Originally Posted by Harmonious
Good explanation, Dave. Some folks are taking your 5 keys much too literally, sometimes to the extent that they cannot imagine anyone being able to hit the ball if their head moves even a little.
I somewhat disagree, Harmonious. I know there is leeway allowed here. But I've never seen a successful player have this much early extension before. Go find another one who does this as much as Walker does. I dunno if you can (I stand correct though if wrong!).
I simply didn't know it was possible to play this well with this much downswing upward head movement. I thought this was a major, major flaw and it appears I was wrong on that.
And I got a good explanation:
Originally Posted by iacas
Those all meet the definition of steady.
Remember, the most amount of freedom is allowed vertically and next most is towards and away from the golf ball. The least amount of movement, though some is still allowable, is towards and away from the target.
Thanks, Erik. It makes sense that lateral head movement would be more detrimental to the swing than upward movement.
Originally Posted by david_wedzik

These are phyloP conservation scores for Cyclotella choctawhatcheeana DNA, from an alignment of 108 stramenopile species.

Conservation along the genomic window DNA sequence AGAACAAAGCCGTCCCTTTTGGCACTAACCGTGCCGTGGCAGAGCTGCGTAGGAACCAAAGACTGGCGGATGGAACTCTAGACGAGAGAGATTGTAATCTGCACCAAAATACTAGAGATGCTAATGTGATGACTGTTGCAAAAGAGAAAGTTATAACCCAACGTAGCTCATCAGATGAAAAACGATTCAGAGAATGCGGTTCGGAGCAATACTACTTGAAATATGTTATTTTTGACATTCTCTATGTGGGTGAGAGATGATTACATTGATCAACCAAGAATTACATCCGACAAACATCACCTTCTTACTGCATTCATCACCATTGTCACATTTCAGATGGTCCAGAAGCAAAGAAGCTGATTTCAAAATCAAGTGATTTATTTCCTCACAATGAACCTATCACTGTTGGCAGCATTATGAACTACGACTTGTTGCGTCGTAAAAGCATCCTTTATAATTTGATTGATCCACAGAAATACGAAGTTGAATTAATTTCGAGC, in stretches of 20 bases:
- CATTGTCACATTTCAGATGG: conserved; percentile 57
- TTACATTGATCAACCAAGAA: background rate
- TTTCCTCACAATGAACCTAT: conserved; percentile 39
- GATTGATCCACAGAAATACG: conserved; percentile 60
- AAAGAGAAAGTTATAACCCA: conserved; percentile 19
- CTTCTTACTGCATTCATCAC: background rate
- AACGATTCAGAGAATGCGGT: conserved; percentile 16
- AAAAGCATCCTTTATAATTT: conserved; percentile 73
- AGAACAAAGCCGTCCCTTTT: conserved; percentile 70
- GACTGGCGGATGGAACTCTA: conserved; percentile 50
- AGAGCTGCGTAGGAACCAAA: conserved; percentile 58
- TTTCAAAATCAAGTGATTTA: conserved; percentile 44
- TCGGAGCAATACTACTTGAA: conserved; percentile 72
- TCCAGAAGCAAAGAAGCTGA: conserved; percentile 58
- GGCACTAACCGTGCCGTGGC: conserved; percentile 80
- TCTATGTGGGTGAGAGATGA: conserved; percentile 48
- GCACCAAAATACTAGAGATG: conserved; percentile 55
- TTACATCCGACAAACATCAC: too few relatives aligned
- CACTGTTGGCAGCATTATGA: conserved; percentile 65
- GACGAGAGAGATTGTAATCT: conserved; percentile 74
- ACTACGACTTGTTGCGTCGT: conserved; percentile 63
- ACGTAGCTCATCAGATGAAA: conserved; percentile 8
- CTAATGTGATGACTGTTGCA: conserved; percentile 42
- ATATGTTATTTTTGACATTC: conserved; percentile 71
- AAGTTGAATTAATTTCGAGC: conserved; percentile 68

Erik is right that those swings meet the definition of steady. Most of this has to do with the fact that he is a tour player and it is not causing him any direct issues.
I would have more concern if this happened to be, say, a single digit handicapper and the compensations necessary were creating ball flight issues. There are two parts to be considered as we look at players like this...1) is the head, as a reference point, steady per the definition/connotation and 2) is movement that is happening detrimental and/or does it have a direct correlation to certain ball flight issues...i.e. is it a priority when looking at the improvement plan for the player.
Right, but then what would you even change in his swing if you were his instructor? Obviously you'd ask him his miss and compare his good day swings with his bad day swings and show him the difference, but would you even address this issue with him? Would you tell him his right arm shouldn't be so bent at A6 and that his chest needs to feel like it's going downwards through the strike? That would be a major swing change.
I understand that PGA Tour pros need to be handled differently than regular folks for several reasons, but wow... if the instructor has to ignore this flaw in his tour pro, then what do you even suggest to him he should work on or change?
Sorry, I'm just still amazed he can play this well. I would just be massively confused over how to proceed. It's almost like Butch Harmon is right in how he handles his stable of guys: Just feed them placebos and hope to god they get out of their own way and play well?
Anyway, I appreciate all the responses here, fellas. You guys are the best. I'm glad I started the thread because I'm really learning something here.
And I know my hypothetical question may be too hypothetical to answer, Dave. But here's my rare opportunity to converse with you, so I'm taking advantage!! Thanks so much for coming on here and chiming in!